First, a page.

The Most Holy Governing Synod on the Eve and During the Revolution. An Historical and Sociological Essay

The article analyzes the composition of the Holy Synod of the Russian Orthodox Church in 1917. It presents the social portrait of the bishops who were members of the Synod just before and during the Revolution. The article explores the social origin, educational background, time of priestly and monastic ordination, and the length of office of all pre‑Revolutionary Synodal members. The author then makes the similar analysis of the new Synod nominated by the “revolutionary” ober‑procurator V.N. Lvov.

“Churching” 1917: The Church Crisis and the Parish Revolution

In recent decades scholars have done much to correct the previous neglect of the Russian Orthodox Church, but secular historians have virtually ignored this massive volume of dissertations, books, and articles on the Church. That also applies to the role of the Church in 1917. Although that neglect is largely due to the secularist bias in the traditional historiography, it is at least partly attributable to the new scholarship on the Church — which has tended to have a narrow focus: the internal history of the Church.

Microhistory of the Failed Apocalypse: The Village of Podavikha and Its Inhabitants in August–December 1932

This article provides a phenomenological interpretation of the eschatological experience of the participants in the movement that captured the Kungur and Ordinsky districts of what is now Perm Territory in the second half of 1932. Its center was the small village of Podavikha. During the movement’s liquidation by the the OGPU, the leadership and parish clergy of Kungur eparchy were unsure of their position in relation to what had happened. Someone put the name “Ivanovskaya secta” into circulation, after the movement’s spiritual leader, Protopriest Ivan Kotelnikov.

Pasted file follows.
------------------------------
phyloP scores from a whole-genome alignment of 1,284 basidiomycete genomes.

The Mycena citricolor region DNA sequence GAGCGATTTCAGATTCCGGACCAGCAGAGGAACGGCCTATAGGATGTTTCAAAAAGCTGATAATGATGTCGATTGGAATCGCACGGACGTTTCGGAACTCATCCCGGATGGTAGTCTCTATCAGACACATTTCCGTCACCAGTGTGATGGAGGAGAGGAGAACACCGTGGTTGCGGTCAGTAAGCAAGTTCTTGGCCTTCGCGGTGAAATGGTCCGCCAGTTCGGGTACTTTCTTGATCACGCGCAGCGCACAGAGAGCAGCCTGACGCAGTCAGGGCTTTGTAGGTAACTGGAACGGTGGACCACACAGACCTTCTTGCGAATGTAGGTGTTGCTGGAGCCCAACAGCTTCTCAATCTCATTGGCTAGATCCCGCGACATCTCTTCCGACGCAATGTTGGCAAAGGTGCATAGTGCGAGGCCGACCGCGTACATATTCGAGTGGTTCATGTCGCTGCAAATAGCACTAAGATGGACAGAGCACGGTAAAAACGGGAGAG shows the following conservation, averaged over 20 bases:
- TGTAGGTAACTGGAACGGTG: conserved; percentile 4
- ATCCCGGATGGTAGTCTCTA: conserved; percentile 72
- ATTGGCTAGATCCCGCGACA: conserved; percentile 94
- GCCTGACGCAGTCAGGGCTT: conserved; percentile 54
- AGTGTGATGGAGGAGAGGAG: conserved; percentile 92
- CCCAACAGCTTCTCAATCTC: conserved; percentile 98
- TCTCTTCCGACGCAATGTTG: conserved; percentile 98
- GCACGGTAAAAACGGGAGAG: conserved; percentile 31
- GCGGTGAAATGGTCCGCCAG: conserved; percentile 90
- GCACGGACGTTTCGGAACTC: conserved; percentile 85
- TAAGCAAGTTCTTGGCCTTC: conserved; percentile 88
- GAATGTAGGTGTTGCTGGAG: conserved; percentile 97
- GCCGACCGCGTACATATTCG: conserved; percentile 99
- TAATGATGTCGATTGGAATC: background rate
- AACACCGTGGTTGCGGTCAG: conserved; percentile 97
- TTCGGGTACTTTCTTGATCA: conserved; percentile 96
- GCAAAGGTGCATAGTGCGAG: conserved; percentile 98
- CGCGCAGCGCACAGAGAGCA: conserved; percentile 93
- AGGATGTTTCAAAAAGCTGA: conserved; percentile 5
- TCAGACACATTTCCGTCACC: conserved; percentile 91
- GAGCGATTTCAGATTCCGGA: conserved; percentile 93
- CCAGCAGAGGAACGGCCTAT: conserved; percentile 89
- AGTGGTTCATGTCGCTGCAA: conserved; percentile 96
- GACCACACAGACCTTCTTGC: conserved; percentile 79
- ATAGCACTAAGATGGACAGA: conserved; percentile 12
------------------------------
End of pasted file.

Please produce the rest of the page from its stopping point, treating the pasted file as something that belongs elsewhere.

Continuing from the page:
The Russian Tsar in Non-Christian Religions of the Russian Empire

This article describes the sacralization of a Russian monarch’s person in the non‑Christian religious systems of the Russian Empire (Islam, Buddhism, traditional beliefs). It shows that in Christianizing subjects’ mythological worldview a tsar could play the role of a demiurge, replacing the pagan creator, and moreover, Russian Buddhists actually included the supreme rulers of the Empire in the pantheon of their faith.

“To understand the Church means to understand people…”

With Icons and Psalms, or a Bishop in Flight from his Flock. Mass Pilgrimages in Russia in the Times of Stalin and Khrushchev

Pilgrimages to monasteries or other holy places were a traditional religious practice among Orthodox believers up to 1917. Despite the Soviet government’s proclamation of state atheism, it was only with the mass terror in the 1930s that these practices disappeared. Yet in the context of World War II and Stalin’s following policy change towards religions, believers felt encouraged to practice the pilgrimage again. This article examines a pilgrimage to the famous monastery called “Rooted solitude” (Korennaia pustyn’) by the city of Kursk (Central Russia).